I disliked meditation and it was a constant struggle untill I stopped resisting.

    http://coastalcarolinaarea.org/literature/books/swg.pdf

    Thanks for the link: I'll have a look at that.

    Ta

    ZendoLord84
  • NamadaNamada Veteran
    edited November 2015

    Are you on the right path Tosh? Yes I think so, you are a hard working man..With meditation our faults are totatly naked, and cant hide between a glass of wine or vodka.

    we didnt know we had so many faults....so maybe its just how it is, we are irritated, frustraited, happy, and its coming and going. Up and then down, so peace where is it?

    Peace we can find with our understanding, that things change all the time, time pass so fast.

    robotTosh
  • Whatever you encounter, be it happiness or sorrow, good or bad.
    Simply recognise it as your own true nature!

    In the expanse in which self-knowing awareness arises spontaneously, free of all grasping, rest and relax, without contrivance or fabrication.

    Whatever thoughts arise, recognizing their essence, allow them all to be liberated as the display of your own intrinsic nature.

    Without the slightest trace of anything to cultivate or focus upon in meditation, don’t allow yourself to drift even for a single instant into ordinary confusion.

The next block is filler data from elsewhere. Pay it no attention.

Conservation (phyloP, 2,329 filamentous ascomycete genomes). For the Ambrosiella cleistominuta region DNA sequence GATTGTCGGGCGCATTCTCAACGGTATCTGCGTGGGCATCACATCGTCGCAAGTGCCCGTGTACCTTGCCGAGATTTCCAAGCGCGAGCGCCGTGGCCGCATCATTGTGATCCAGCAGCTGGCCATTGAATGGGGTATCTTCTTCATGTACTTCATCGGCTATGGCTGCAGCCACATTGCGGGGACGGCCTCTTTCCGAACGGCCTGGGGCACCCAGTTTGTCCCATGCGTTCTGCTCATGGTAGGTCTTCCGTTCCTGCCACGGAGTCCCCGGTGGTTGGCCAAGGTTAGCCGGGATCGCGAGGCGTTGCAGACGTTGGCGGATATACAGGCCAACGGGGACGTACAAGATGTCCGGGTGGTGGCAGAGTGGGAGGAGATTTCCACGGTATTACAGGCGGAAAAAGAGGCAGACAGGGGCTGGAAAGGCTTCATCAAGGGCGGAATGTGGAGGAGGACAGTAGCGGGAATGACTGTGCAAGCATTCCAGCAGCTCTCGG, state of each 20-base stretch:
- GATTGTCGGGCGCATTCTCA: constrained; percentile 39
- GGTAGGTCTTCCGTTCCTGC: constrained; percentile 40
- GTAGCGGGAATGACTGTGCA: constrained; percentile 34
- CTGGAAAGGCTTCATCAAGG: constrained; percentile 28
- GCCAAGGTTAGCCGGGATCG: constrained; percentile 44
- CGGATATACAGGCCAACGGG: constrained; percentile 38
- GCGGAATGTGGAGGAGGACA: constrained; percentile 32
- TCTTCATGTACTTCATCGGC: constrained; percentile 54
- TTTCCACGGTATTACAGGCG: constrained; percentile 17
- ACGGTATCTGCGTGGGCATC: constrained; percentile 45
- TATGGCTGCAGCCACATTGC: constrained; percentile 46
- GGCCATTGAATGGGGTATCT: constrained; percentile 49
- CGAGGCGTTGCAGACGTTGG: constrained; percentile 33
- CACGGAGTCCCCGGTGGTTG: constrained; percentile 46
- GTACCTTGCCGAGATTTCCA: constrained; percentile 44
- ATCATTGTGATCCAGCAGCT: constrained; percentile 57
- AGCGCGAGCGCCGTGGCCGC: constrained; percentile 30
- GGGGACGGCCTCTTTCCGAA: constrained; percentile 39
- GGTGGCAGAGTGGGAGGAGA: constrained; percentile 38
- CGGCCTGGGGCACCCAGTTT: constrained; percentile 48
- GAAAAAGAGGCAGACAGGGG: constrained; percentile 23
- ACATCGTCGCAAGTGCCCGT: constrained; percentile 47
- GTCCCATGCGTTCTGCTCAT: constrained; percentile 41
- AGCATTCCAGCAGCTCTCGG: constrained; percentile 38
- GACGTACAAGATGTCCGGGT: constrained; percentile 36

Instead, remain aware and undistracted during all activities, and train to recognize all sights and sounds and sensory experience as the play of illusion. In so doing, you will gain experience for the bardo state.

    Even if we were to meet in person, I would have no greater instruction to give you than this. So take it to heart, all the time, and in any situation.

    Longchenpa

    Toshlobster
  • ToshTosh Veteran
    edited November 2015

    ^^Okay, @Jeffrey, thanks; I've printed that out and I'll read and follow the instructions.

    Ta

  • LincLinc Community Instigator Detroit Moderator

    Brains are very good at reestablishing equilibrium (read: being privileged jerks). What seemed an impossible aspiration a year ago may seem trivial today. And so we look at our accomplishments and shrug, and only see where we've made no progress.

    Maybe you don't feel different, but there's no way your willpower isn't a little bit stronger now. :chuffed: And it'll be a little bit stronger tomorrow. And you won't get to measure it until it really matters.

    silverKundo
  • @Linc said:
    And so we look at our accomplishments and shrug, and only see where we've made no progress.

    Tee hee :)

    I dream of 'no progress'.
    Meditation 'Notch and shrug' ... good plan ...

    ... and now to rescue the princess ...

    LincZendoLord84
  • LincLinc Community Instigator Detroit Moderator

    I'm more of a Buddhuigi, myself.

    Kundo
  • that is one awesome Mario statue

    Linc
  • Reassure me, someone, quick.

    Oh ... I think like with AA, it is your reassurance of us that is required.

    I iz wikid o:)

  • JosephbraveheartJosephbraveheart Ann Arbor, Michigan USA New

    Stop having expectations, just breath

    Bunks
  • federicafederica seeker of the clear blue sky Its better to remain silent and be thought a fool, than to speak out and remove all doubt Moderator

    Hello @Josephbraveheart, and welcome. Not all expectations are unskilful. Some are positively beneficial.

  • @Tosh said:
    And nothing has changed that I can perceive. I'm just as restless, irritable and discontented as I usually am.